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A new strategy that normalizes neurotransmitter deficits common in withdrawal from long-term cocaine use may reduce cocaine-seeking behaviors.
A new strategy that normalizes neurotransmitter deficits common in withdrawal from long-term cocaine use may reduce cocaine-seeking behaviors. The research, led by Dr Richard Rothman of NIH, was published in Trends in Pharmacological Sciences.
Biogenic amine transporters are principal sites of action for cocaine. Since withdrawal from cocaine has been shown to produce a dual deficit of dopamine and serotonin, the researchers reviewed preclinical and clinical data that suggest that the development of compounds that release these neurotransmitters may be a strategy for the treatment of cocaine addiction.
Although previous studies have found that dopamine- and serotonin-releasing agents together or alone reduce drug-seeking behavior in animals, a major limitation of the dopamine-releasing agents is their stimulant and reinforcing properties. The studies that were reviewed show that the combination of dopamine and serotonin may reduce this abuse potential. The compound PAL287, which releases both dopamine and serotonin, was found to reduce cocaine self-administration in animals without being reinforcing.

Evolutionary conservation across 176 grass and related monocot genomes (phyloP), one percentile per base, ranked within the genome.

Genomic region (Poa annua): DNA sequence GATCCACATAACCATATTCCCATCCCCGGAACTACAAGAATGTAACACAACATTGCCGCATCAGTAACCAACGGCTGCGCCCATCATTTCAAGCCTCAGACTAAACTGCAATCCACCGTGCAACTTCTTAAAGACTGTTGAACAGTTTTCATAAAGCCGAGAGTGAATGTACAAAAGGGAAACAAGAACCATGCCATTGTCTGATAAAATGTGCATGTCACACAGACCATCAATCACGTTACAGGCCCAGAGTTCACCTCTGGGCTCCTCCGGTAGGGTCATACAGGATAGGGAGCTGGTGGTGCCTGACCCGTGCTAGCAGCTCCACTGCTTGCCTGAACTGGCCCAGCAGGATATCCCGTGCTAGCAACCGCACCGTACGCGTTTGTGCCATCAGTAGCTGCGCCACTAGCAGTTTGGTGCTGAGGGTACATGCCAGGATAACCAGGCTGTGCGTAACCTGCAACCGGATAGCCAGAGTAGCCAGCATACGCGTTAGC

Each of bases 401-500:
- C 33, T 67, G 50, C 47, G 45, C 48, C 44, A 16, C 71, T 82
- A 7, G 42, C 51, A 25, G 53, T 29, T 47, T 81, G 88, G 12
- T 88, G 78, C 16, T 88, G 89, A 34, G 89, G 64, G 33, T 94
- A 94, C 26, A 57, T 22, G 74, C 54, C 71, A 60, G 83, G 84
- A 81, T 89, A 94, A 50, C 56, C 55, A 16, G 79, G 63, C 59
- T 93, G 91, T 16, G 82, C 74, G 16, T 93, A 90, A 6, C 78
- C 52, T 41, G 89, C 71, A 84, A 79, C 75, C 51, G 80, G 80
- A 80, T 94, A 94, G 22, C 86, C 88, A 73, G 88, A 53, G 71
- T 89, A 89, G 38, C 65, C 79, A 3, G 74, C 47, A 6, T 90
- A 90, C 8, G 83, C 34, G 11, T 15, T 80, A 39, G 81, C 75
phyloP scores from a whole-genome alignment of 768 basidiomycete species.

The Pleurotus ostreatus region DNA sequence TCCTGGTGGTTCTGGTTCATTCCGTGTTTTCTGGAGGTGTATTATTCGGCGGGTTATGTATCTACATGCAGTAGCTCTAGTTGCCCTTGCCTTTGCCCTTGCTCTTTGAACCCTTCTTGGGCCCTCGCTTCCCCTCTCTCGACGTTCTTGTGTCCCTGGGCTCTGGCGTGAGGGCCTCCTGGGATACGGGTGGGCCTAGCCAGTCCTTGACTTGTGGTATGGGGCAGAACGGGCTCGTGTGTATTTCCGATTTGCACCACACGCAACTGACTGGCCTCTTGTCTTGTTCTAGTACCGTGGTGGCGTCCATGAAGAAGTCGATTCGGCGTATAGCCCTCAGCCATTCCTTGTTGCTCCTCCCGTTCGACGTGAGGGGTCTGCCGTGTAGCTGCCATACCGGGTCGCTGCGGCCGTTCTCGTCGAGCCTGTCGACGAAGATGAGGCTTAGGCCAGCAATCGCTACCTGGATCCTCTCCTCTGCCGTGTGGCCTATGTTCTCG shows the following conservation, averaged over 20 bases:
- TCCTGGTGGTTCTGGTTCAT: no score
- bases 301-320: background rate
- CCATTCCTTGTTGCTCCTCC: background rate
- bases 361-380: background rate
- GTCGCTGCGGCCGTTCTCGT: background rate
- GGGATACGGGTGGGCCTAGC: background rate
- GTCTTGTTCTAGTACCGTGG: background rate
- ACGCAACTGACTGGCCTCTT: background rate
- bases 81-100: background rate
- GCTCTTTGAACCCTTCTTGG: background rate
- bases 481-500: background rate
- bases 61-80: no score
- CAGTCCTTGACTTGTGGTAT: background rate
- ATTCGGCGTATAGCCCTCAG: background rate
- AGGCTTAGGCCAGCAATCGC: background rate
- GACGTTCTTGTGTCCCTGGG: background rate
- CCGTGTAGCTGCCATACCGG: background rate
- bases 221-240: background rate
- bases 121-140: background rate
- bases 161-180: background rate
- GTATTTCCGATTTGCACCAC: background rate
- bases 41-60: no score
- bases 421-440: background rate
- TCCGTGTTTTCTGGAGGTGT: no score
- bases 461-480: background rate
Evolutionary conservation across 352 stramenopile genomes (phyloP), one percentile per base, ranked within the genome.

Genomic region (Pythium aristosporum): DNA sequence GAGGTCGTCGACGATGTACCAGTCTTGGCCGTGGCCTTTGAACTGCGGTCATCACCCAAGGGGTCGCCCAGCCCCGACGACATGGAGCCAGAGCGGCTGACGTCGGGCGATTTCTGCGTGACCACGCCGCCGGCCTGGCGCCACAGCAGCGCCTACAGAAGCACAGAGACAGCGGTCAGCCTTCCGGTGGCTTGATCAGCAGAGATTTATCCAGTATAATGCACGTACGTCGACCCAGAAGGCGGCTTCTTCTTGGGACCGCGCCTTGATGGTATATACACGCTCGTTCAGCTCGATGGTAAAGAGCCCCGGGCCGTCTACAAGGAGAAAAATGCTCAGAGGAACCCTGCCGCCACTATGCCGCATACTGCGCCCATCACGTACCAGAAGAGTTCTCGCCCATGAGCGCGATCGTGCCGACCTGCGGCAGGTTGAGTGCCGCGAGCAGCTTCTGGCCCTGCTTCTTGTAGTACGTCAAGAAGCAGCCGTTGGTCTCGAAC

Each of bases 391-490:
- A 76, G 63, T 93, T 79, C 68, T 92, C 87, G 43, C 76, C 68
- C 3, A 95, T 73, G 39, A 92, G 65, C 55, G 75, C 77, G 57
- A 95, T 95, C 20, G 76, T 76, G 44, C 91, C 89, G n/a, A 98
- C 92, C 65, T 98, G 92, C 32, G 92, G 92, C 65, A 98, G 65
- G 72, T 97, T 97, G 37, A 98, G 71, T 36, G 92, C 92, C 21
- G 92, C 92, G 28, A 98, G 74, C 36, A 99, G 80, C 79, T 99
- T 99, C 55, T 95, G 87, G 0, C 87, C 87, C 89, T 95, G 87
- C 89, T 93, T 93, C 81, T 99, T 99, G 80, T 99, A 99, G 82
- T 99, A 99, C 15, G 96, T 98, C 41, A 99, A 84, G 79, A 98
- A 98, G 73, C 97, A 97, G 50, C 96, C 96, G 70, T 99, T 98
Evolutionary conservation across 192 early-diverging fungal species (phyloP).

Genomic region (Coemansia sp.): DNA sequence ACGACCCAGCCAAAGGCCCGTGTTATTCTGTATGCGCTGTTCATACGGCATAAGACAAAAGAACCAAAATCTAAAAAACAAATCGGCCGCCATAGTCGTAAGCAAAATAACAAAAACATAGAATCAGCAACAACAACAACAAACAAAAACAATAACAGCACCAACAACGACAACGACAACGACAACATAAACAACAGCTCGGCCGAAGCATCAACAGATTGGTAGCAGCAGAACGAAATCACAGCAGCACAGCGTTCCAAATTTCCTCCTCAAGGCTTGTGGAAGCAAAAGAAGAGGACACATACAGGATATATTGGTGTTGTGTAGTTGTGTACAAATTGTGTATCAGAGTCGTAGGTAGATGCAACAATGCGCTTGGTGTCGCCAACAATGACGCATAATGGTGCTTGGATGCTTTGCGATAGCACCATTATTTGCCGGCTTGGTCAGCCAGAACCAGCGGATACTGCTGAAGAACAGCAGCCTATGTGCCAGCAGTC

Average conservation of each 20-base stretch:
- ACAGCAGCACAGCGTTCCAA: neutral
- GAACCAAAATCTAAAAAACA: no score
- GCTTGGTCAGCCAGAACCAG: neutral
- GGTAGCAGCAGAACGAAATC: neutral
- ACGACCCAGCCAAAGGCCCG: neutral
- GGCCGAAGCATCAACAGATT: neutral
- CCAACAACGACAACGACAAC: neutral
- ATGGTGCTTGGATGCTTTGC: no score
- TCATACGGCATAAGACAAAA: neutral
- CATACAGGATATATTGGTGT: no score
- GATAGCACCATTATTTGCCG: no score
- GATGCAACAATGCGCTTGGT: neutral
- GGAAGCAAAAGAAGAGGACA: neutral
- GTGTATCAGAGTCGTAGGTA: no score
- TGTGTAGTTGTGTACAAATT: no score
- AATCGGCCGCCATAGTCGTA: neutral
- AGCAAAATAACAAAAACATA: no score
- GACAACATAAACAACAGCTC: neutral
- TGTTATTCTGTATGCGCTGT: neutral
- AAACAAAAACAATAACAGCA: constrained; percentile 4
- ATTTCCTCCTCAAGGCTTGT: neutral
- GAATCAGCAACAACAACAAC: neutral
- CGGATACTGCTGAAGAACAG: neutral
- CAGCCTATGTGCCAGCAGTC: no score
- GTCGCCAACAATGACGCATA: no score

Dysfunctional Anterior Prefrontal Cortex Found in Drug Abusers
The results of a study led by Dr Elin Lehrmann of the National Institute on Drug Abuse were reported in the online publication, in PLoS ONE. Autopsy findings showed changes in the anterior prefrontal cortex of persons who abused drugs. The brains showed a number of common gene changes that are consistent with diminished brain plasticity.
The histories and toxicology reports of 42 deceased drug abusers were compiled to determine the primary drug of abuse (cocaine, marijuana, or phencyclidine [PCP]). The level of expression of more than 9000 genes in tissue samples from the anterior prefrontal cortex was measured.
It was found that nearly 80% of the cases exhibited similar changes in genetic output, compared with controls. The alteration that takes place in the brain from these drugs can interfere with the drug abuser's long-term ability to make decisions.